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Posts Tagged ‘Oscar Wilde’

14 FEBRUARY, 2014

The Most Beautiful and Timelessly Bewitching LGBTQ Love Letters in History

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A sublime manifestation of the highest hope one soul can have for a union with another.

What is love? This question haunts the human psyche perhaps more persistently than any other. It has occupied our collective imagination for millennia, it has baffled scientists, taunted philosophers, and tantalized artists. So mystified by love were the Ancient Greeks that they itemized six types of it. But nothing defines it with more exquisite expressiveness than the love letter. At its best, it makes the personal universal, then personal again — a writer from another era or another culture captures the all-consuming complexity of love with more richness and color and dimension than we ourselves could, making us feel at once less alone and more whole in our understanding of love and of ourselves.

As we turn the leaf on a new chapter of modern history that embraces a more inclusive definition of love — both culturally and, at last, politically — here is a celebration of the human heart’s highest capacity through history’s most beautiful and timelessly bewitching LGBTQ love letters.

VIRGINIA WOOLF AND VITA SACKVILLE-WEST

The gender-bending protagonist in Virginia Woolf’s pioneering novel Orlando, which subverted censorship to revolutionize the politics of queer love, was based on the English poet Vita Sackville-West, Woolf’s onetime passionate lover and lifelong dear friend. In fact, the entire novel is thought to have been written about the affair — so much so that Sackville-West’s son, Nigel Nicolson, has described it as “the longest and most charming love-letter in literature.” Be that as it may, the two women also exchanged some gorgeous love letters in real life, found in the altogether wonderful collection The 50 Greatest Love Letters of All Time (public library). Here is one from Virginia to Vita from January of 1927, shortly after the two had fallen madly in love:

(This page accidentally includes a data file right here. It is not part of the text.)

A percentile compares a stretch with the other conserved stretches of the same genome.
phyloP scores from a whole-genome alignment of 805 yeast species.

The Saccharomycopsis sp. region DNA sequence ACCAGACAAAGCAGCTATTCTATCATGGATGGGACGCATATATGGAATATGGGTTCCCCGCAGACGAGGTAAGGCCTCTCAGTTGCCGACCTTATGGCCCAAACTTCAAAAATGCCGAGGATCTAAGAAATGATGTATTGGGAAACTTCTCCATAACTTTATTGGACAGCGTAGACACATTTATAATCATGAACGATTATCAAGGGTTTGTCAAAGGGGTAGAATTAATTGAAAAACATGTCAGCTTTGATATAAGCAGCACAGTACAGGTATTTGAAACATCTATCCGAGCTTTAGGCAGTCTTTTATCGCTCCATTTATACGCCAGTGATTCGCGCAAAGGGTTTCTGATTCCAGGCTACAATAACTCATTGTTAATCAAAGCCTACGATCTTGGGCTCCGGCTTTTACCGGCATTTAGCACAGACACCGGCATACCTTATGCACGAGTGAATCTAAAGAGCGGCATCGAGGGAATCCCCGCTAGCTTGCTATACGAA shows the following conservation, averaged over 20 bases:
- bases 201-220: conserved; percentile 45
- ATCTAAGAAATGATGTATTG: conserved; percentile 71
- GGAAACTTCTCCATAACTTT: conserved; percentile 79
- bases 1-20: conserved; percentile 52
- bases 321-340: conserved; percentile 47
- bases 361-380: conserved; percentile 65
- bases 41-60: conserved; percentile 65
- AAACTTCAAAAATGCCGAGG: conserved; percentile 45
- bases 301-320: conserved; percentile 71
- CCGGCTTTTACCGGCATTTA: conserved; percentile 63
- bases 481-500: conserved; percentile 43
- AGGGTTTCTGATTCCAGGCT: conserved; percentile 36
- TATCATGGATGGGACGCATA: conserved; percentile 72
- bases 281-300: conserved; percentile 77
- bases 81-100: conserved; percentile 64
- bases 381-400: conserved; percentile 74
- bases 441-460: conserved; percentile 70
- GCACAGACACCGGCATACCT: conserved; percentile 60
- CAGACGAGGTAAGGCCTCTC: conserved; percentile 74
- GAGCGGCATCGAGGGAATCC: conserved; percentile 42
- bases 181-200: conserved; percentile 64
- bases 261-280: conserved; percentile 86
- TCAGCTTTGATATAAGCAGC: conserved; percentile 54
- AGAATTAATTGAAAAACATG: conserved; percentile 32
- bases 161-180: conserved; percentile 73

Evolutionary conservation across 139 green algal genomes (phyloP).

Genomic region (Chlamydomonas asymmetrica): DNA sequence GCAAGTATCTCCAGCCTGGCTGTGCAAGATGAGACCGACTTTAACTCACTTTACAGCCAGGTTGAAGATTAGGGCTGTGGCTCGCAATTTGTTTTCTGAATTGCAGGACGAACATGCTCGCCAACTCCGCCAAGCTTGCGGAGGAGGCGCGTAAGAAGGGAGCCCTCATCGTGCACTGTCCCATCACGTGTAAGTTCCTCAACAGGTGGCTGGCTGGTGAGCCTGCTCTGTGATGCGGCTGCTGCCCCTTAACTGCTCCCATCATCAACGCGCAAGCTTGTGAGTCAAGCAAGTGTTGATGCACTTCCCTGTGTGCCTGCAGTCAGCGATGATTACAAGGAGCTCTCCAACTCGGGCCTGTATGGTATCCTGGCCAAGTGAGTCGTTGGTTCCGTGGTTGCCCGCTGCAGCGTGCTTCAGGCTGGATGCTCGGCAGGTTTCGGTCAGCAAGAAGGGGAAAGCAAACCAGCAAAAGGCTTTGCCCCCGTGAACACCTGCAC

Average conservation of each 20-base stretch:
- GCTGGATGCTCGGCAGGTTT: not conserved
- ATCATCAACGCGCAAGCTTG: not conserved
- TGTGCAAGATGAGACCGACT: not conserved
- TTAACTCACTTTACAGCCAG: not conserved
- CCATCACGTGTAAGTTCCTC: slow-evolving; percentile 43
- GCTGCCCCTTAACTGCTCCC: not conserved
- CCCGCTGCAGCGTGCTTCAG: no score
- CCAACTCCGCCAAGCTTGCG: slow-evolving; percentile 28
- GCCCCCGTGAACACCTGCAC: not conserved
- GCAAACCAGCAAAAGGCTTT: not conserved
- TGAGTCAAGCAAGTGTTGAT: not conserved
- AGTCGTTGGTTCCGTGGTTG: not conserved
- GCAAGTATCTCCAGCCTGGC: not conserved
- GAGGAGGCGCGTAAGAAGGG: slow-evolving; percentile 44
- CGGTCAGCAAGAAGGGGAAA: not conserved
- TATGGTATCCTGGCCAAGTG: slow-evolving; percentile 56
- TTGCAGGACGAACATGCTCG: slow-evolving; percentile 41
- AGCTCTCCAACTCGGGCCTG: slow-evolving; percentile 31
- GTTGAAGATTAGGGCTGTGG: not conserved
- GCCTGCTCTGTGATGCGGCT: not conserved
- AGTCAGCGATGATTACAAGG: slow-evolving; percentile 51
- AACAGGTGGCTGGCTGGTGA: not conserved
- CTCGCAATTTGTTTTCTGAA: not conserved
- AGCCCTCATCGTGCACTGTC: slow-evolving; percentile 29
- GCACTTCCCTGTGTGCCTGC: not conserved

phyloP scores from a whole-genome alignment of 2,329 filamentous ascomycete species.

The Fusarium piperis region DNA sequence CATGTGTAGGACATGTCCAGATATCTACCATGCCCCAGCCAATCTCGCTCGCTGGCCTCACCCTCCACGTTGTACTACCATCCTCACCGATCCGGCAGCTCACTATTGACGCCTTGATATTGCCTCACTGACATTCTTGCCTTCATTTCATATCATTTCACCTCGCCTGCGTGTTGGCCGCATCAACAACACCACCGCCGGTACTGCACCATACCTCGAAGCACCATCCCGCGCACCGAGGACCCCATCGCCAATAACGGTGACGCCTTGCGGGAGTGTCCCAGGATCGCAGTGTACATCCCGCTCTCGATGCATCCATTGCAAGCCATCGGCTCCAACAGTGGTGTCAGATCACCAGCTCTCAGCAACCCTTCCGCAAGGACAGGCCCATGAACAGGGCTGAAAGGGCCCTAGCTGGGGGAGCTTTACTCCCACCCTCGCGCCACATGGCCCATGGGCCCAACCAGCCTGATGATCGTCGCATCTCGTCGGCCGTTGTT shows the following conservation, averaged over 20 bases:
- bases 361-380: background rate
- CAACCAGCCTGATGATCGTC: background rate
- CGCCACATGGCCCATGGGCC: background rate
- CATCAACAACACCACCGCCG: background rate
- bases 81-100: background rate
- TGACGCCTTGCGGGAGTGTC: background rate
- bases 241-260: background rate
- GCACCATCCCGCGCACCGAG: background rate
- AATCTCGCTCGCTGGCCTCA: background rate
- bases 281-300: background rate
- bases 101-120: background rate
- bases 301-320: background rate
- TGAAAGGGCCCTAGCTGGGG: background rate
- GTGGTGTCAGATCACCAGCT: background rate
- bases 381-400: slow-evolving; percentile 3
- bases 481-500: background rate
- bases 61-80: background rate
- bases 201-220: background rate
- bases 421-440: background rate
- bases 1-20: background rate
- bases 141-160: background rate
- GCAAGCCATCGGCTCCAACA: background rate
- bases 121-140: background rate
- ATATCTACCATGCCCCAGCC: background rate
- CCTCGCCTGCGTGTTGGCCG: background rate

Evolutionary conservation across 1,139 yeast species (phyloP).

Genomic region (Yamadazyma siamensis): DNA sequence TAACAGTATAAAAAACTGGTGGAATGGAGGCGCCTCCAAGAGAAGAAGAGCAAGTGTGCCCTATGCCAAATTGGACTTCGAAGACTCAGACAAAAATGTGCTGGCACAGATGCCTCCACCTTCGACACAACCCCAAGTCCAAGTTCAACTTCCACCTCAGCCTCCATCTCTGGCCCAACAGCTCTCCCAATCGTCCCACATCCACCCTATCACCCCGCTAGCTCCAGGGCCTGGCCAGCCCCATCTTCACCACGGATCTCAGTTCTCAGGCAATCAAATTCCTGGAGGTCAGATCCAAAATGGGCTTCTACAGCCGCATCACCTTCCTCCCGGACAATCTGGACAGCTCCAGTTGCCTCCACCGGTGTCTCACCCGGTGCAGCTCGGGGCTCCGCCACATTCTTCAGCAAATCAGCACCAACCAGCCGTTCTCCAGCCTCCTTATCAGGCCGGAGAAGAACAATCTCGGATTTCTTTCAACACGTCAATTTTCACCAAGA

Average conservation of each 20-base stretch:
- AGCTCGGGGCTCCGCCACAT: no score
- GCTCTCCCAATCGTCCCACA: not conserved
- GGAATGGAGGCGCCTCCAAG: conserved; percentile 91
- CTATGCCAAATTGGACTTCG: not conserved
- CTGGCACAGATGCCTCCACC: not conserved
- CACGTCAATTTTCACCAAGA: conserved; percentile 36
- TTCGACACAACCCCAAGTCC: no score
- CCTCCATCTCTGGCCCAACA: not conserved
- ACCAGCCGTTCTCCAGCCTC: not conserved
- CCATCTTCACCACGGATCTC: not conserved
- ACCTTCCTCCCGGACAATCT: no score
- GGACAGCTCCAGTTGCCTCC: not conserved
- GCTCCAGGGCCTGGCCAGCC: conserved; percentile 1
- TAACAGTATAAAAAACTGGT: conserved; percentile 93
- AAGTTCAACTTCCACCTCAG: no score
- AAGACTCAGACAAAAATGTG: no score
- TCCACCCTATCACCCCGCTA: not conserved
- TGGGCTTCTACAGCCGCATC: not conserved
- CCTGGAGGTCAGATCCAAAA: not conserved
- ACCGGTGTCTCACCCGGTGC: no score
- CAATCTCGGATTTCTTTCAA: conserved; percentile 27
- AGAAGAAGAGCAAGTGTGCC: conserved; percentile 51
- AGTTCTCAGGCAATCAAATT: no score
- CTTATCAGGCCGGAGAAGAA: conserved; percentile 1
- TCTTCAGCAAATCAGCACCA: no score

Look here Vita — throw over your man, and we’ll go to Hampton Court and dine on the river together and walk in the garden in the moonlight and come home late and have a bottle of wine and get tipsy, and I’ll tell you all the things I have in my head, millions, myriads — They won’t stir by day, only by dark on the river. Think of that. Throw over your man, I say, and come.”

On January 21, Vita sends Virginia this disarmingly honest, heartfelt, and unguarded letter, which stands in beautiful contrast with Virginia’s passionate prose:

…I am reduced to a thing that wants Virginia. I composed a beautiful letter to you in the sleepless nightmare hours of the night, and it has all gone: I just miss you, in a quite simple desperate human way. You, with all your undumb letters, would never write so elementary a phrase as that; perhaps you wouldn’t even feel it. And yet I believe you’ll be sensible of a little gap. But you’d clothe it in so exquisite a phrase that it should lose a little of its reality. Whereas with me it is quite stark: I miss you even more than I could have believed; and I was prepared to miss you a good deal. So this letter is really just a squeal of pain. It is incredible how essential to me you have become. I suppose you are accustomed to people saying these things. Damn you, spoilt creature; I shan’t make you love me any more by giving myself away like this — But oh my dear, I can’t be clever and stand-offish with you: I love you too much for that. Too truly. You have no idea how stand-offish I can be with people I don’t love. I have brought it to a fine art. But you have broken down my defenses. And I don’t really resent it.